Technology purist, stand aside! Streaming radio to the iPhone is important.
Back before Apple released the 3G iPhone, I derided the attempts to stream to iPhone. In my defense, my criticism was justified at that time. However, the facts on the ground have changed and now I must sing a different tune.
Case in point, Radio NRI had been streaming for months using standards-based 3GPP format to Sprint and AT&T phones as an off-deck solution. The results were less than stellar and the percentage of total listeners using the mobile streams was negligible.
Then in July, AOL Radio released their AOL Radio app for iPhone. As of October, an estimated 10% of the listeners enjoying the Radio NRI streams on AOL Radio were on the iPhone. 10%! That is a huge percentage considering the relative market share of iPhone. Yes, iPhone shipments are surging, but they still form potential audience that is an order of magnitude smaller than the broader multimedia phone market. At street events this summer, people would walk up to the Radio NRI booth with their iPhone saying "I found you guys here, this is amazing, I was just listening to Bollywood Classic Hits in my car using my iPhone."
What makes the popularity of iPhone radio applications so surprising is that they are generally using MP3 to deliver their streams. In general, MP3 is way too fat for mobile streaming and the streaming protocol it uses is not at all suited for reliable listening. Nonetheless, iPhone users are eating it up.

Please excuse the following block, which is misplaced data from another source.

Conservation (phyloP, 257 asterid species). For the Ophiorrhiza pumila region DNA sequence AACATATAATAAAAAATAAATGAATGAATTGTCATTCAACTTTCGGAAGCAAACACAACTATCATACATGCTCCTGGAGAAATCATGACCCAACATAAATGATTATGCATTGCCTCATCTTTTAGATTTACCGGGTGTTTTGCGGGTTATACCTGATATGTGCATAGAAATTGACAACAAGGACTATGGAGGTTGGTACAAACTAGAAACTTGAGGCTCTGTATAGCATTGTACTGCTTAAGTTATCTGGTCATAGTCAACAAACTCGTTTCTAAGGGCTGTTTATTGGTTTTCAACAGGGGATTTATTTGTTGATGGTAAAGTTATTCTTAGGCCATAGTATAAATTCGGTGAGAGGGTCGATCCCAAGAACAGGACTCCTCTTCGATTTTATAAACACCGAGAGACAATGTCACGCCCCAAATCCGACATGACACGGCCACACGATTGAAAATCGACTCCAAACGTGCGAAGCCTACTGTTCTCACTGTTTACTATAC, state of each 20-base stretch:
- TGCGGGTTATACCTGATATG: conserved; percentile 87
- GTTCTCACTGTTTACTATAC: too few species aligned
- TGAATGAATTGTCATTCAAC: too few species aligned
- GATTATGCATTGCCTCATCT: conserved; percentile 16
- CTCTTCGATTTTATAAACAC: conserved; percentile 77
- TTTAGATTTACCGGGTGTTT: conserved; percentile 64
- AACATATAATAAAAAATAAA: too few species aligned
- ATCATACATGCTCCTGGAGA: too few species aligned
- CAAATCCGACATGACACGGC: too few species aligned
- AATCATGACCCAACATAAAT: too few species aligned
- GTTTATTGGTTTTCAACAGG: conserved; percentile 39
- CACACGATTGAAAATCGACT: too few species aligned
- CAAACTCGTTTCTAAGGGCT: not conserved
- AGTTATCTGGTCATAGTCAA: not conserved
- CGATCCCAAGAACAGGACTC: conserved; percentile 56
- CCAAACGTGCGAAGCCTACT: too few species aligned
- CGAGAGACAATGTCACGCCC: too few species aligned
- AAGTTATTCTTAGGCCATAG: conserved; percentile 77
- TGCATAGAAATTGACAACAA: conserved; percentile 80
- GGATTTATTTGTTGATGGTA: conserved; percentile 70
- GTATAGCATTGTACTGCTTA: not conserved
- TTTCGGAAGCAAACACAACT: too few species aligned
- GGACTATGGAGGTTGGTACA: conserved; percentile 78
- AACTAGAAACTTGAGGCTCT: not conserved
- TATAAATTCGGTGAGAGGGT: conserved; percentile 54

This audience has two big things going for it. First, the iPhone is dead easy to use. Do a side by side of trying to tune into Tuner2.com on your Sprint multimedia handset (even on the lauded Samsung Instinct!) and then try to use AOL Radio on your iPhone. The comparison is like night and day. Using a dedicated radio app on an iPhone is much easier than navigating through your multimedia phone's clumsy UI.
Second, the iPhone user is motivated. They whole reason they bought the phone was to access the Internet, enjoy media, and to download custom apps. This motivation makes it natural that iPhone users would want to enjoy Internet radio on their iPhone. A perfect match.
So here I am, eating a bit of crow. To repeat the words of Stephen Colbert, "the free market has spoken." Internet radio on iPhone is a key audience for all broadcasters. Now they need to work to deliver iPhone apps that get beyond the crappy MP3 streaming and start delivering quality audio over reliable transports.